- The CER constructed such an economic model. It shows that Britain’s EU membership has boosted its trade in goods with other member-states by 55 per cent. In 2013, Britain’s goods trade with the EU was £364 billion, so this ‘EU effect’ amounted to around £130 billion.2 By comparison, the value of Britain’s bilateral trade with China was £43 billion that year.
Britain is highly integrated with the rest of the EU’s economy in other ways.
- In 1997, other EU member-states accounted for 30 per cent of the accumulated stock of foreign direct investment (FDI) in Britain; this proportion had risen to 50 per cent in 2012.
- In 2012 – at the height of the eurozone crisis – the value of UK banks’ assets held in the eurozone was 70 per cent higher than their US assets, despite the eurozone’s economy being only three-quarters the size of the US economy. The City of London has been a major beneficiary of the single market in financial services and the euro: the eurozone is a much larger market for lending originating in Britain than its economic size would suggest.
Would Brexit liberate Britain?
There can be little doubt that some of the EU’s regulations impose more costs than benefits. But many of its regulations are justified: there would be no single market without them. Moreover, European rules are not a major constraint upon Britain’s economy.
- According to OECD data, Britain has the second least regulated product markets in the developed world, after the Netherlands. Both are EU members.
- The OECD’s labour market protection index shows that Britain has similar levels of labour market regulation to the US, Canada or Australia – and far lower than continental European countries. EU employment rules therefore do little to inhibit Britain’s flexible labour market.
- It follows that leaving the EU and ‘de-Europeanising’ British regulation would do little to boost its economy.
In any case, Britain would find it difficult to avoid EU regulation even if it left the club. Outside the Union, the UK would lose access to the single market unless it signed up to EU rules. Membership of the European Economic Area (EEA) would resolve little. This group, which includes Norway, Iceland and Liechtenstein, has full access to the single market, but must sign up to all of its rules despite having little say in their drafting. The Swiss relationship is not much better: while it has a set of bilateral accords to give it access to some parts of the single market, it must regularly update its standards to match those of the EU, or risk a suspension of access. Were Britain to sign a free trade agreement with the EU, the latter would insist that British exports to the continent met EU product standards. And Britain would only be given full access to EU financial services markets if it matched EU rules. As access to the single market is of critical importance, Britain might perversely be left in a position where it would have ‘EU regulation without representation’.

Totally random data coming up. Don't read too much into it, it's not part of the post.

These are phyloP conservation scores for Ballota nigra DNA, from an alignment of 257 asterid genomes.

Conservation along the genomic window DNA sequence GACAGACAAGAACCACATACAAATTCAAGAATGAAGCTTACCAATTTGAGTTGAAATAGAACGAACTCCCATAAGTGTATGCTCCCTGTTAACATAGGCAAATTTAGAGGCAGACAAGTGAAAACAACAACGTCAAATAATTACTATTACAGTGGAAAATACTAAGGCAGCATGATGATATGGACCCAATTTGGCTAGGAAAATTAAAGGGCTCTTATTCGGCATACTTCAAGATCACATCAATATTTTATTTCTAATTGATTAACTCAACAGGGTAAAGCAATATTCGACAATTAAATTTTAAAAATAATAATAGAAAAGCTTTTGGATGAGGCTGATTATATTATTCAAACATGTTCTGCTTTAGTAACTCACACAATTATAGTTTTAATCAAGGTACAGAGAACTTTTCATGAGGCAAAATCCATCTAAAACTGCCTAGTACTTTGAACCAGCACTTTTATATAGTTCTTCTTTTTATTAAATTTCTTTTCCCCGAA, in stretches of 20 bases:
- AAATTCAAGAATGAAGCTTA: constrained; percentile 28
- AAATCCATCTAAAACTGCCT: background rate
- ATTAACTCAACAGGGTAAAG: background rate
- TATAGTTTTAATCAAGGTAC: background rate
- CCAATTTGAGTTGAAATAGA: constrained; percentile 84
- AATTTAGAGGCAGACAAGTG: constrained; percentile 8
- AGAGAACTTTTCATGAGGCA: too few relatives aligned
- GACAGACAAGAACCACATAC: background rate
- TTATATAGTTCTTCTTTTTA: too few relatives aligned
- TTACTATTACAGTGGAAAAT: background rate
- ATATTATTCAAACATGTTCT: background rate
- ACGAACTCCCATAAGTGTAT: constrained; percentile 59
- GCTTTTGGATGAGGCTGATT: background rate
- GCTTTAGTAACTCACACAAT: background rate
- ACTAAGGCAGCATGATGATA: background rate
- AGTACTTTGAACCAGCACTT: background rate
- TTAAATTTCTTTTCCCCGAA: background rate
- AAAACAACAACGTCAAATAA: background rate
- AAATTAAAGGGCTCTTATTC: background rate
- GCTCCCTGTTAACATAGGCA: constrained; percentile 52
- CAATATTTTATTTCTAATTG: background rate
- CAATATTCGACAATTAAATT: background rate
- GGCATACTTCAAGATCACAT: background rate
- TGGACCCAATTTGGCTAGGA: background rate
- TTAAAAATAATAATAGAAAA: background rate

Indeed, outside the EU, the UK could end up with little control over financial rules. The EU insists that non-members’ regulations are equivalent to their own, in return for limited access to the single market. The City of London – the eurozone’s largest wholesale financial centre – would be unlikely to enjoy unfettered access to eurozone financial markets if it were outside the Union. Eurozone authorities prefer wholesale activities – trading and lending between banks, rather than between banks and customers – to be conducted under their watch. The British government has taken the European Central Bank to the European Court of Justice over its attempt to make clearing houses specialising in euro-denominated trading relocate to the eurozone. If it left the EU, and did not join the EEA, the UK would have little recourse to institutions that police the single market. Banks, exchanges and private-equity and hedge funds would relocate some of their activities to Frankfurt or Paris.